Counting their losses — 4-H kids deal with effects of virus
ALTOONA, Pa. (AP) — The coronavirus has affected almost everyone, and for about 100 Blair County kids ranging in age from 8 to 18 who raise and sell livestock at farm shows and fairs, the economic impact of COVID-19 is about to hit.
Kristy Bigelow, 4-H coordinator for Blair County, said the state 4-H office has canceled in-person activities, meaning the 4-H kids cannot show or sell their animals at fairs this year, leaving few alternatives to try to make a profit.
Tammy Stultz is the swine club leader for 4-H. She said raising livestock to show and sell at fairs and farm shows is a business to the kids.
“All of these kids run a small business when they buy or breed their own animal,” she said. “Not being able to sell and pay off their debt is the biggest thing these kids are going to miss out on.”
Stultz said the expense that comes with raising livestock is usually recovered, and then some, at the end of summer auctions, but this year the kids stand to lose money.
Stultz said selling their animals to the highest bidder brings in double, sometimes triple, the market value for the animals, but now the kids will either have to keep their animals or sell them at market value for far below what they would normally get.
“The people who bid on the animals at the shows pay more because they want to support the kids,” Stultz said.
Bigelow said kids started buying their pigs, goats and lambs in March, right when the coronavirus began to take hold, and faced with that uncertainty, she advised them not to buy as many as they normally do in case it became difficult to sell them.
“My suggestion was to cut their initial investment and limit the number of animals they bought,” she said.
Even with cutting back on their numbers, most kids stand to lose money. Stultz said getting market value for an animal will not cover the costs of raising it.
Stultz said that local agriculture businesses are loyal supporters of the 4-H kids’ livestock sale, but the virus has impacted their bottom lines, too.
“The kids cut back on the number of animals they are raising, which means they are not buying as much feed,” she said. “It is having a ripple effect that starts back at the breeders who were not able to sell what they usually do.”
With farm shows and fairs not an option this year, the kids are limited on what to do with their animals.
“They can either take them to the livestock auction and sell them for market value, which is far below their worth, or keep them,” she said. “These kids are not going to make any money, and a lot of them will lose money.”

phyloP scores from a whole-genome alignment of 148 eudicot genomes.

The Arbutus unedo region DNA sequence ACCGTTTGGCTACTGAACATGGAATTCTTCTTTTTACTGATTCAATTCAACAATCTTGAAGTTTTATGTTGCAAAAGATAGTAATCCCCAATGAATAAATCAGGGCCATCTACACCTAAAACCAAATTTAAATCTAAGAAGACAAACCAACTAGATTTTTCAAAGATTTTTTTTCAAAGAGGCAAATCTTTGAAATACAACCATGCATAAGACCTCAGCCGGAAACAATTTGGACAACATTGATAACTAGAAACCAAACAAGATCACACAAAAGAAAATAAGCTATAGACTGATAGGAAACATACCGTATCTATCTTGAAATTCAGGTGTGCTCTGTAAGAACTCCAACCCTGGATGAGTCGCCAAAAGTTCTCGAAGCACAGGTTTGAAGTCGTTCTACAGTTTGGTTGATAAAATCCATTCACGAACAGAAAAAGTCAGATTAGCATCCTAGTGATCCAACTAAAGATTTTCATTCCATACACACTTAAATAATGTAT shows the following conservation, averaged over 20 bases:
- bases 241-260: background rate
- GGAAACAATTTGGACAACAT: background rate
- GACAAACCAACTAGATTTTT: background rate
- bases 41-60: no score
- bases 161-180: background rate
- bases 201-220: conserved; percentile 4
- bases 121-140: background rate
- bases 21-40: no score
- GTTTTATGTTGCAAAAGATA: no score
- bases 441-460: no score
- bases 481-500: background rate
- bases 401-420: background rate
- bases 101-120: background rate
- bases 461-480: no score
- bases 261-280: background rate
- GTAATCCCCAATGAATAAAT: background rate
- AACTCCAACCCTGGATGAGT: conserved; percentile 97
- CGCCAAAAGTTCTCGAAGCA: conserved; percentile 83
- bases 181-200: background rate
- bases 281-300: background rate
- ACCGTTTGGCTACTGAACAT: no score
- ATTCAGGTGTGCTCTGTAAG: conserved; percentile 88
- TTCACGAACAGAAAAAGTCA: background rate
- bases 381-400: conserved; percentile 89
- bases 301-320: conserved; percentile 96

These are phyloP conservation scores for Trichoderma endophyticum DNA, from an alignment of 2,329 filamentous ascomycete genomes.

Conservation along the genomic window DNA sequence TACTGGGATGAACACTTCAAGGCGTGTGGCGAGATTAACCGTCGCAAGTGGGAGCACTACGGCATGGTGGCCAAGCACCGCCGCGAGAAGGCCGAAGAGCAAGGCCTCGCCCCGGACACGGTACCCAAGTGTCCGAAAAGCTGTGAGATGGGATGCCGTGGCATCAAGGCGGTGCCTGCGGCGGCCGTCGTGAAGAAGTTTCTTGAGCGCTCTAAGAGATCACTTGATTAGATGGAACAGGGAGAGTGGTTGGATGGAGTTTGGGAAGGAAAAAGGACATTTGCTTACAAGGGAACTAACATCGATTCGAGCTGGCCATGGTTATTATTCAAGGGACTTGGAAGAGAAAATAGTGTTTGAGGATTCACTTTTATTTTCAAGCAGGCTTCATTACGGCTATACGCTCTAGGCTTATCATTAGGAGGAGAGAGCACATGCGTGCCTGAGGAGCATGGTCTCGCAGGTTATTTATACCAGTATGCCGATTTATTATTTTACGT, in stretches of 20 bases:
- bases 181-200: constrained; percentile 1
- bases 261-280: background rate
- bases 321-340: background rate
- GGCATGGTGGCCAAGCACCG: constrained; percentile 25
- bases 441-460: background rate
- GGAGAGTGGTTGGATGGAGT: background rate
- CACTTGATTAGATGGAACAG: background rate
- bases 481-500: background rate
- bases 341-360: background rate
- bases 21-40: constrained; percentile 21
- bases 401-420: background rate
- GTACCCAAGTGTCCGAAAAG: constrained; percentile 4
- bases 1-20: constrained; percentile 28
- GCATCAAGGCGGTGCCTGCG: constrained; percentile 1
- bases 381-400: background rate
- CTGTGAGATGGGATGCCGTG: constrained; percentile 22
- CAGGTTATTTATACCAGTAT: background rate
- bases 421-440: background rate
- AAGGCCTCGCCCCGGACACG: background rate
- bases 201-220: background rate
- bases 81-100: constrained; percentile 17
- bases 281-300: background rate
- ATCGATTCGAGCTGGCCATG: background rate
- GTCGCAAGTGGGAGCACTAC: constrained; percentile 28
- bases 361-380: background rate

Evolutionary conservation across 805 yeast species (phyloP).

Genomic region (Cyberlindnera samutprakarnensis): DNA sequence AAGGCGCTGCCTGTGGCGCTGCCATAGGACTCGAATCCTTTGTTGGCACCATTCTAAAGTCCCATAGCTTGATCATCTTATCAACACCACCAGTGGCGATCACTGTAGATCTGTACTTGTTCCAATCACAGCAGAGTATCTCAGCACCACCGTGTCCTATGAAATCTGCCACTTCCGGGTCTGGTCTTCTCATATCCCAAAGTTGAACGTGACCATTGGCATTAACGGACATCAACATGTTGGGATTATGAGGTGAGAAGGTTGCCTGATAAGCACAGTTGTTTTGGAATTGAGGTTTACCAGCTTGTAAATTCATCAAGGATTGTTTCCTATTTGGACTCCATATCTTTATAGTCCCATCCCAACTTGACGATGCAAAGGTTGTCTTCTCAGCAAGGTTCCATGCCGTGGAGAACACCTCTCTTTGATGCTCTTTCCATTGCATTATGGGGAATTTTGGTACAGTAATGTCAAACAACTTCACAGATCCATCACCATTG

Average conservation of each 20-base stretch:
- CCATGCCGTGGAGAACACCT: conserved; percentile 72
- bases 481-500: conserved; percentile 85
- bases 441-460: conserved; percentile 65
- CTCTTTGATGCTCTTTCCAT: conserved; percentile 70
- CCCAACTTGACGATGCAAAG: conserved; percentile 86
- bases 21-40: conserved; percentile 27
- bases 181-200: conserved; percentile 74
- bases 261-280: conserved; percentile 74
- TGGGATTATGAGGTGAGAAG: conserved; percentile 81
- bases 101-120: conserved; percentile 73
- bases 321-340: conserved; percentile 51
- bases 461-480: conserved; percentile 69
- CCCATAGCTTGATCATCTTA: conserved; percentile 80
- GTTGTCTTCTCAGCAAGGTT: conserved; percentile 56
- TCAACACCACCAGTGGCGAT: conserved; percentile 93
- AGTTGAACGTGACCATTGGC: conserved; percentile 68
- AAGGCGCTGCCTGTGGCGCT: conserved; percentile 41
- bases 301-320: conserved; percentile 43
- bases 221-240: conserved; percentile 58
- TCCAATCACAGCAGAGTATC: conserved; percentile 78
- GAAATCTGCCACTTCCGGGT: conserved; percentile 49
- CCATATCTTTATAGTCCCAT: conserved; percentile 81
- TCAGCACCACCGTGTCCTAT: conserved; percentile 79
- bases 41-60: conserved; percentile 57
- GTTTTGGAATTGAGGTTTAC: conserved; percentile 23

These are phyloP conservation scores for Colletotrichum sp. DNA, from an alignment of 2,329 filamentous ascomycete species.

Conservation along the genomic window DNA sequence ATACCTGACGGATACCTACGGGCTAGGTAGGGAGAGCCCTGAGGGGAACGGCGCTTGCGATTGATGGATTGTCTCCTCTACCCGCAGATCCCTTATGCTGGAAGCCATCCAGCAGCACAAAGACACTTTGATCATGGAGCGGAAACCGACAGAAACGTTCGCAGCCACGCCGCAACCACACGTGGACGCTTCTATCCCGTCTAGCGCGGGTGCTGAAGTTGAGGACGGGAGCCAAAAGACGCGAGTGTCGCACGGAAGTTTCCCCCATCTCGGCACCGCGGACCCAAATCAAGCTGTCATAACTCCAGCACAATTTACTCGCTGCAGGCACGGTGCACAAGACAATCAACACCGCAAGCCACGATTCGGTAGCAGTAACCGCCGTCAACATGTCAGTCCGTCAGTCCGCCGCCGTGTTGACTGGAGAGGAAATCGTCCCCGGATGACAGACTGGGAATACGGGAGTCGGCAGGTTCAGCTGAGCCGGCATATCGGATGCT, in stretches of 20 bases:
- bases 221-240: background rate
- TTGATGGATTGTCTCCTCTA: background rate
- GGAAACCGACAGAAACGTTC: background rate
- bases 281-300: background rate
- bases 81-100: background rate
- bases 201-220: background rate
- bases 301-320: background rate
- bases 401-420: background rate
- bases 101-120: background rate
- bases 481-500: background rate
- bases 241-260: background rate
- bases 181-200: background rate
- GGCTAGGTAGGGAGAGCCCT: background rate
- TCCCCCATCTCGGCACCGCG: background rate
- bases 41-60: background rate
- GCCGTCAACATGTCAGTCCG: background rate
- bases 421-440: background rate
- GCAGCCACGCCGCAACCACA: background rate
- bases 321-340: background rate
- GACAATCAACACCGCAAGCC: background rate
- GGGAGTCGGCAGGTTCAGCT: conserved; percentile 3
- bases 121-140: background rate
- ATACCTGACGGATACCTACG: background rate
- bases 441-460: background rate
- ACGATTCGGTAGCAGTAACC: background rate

A way of life
Kara Lansberry, 14, of Williamsburg has been raising and showing goats and lambs at area farm shows and fairs for seven years.
Her father, Joe, said Kara invests a lot of time and money into raising her livestock with an eye toward showing and selling them to the highest bidder.
“Not having the sale, the kids are going to lose a lot of money,” he said. “You want a big crowd. The more people bidding, the higher the price goes.”
Lansberry said Kara normally raises four goats and three lambs for farm show season, but this year she cut back to only three goats to minimize her losses.
“Because of the virus, it just wouldn’t be profitable to keep the others,” he said.
Lansberry said Kara has decided to sell her animals now to cut back on the cost of feed and other supplies needed to keep them. He said they usually have a good idea what the animals will fetch at auction in August, but with that no longer available, they are going to cut their losses early.
“We have to sell them now,” he said. “We will probably get half of what we would at the farm show though.”
A private show
Bigelow said plans are underway to set up an event in Martinsburg so the kids can show their animals and compete for ribbons, but it won’t be open to the public.
“It will give them an opportunity to exhibit their livestock,” she said. “It won’t be a 4-H show, and we are asking spectators not to come.”
Stultz said that although the kids will not be able to show their animals to the general public, it will be a morale boost to them to still be able to show.
“The pride of the kids standing in the ring showing is an important part of the experience for them,” she said. “These kids live for show season.”
It remains to be seen how many kids will take part in the private showing. Bigelow said some of the kids have already moved on for this year.
“When we thought there wasn’t going to be a show, a lot of kids sold their animals,” she said.
Lansberry said his daughter is among those not showing this year, a decision they made early on.
“When they canceled the sale part of it, my daughter decided not to show because she is going to lose money on her animals,” he said.
Information from: Altoona Mirror, http://www.altoonamirror.com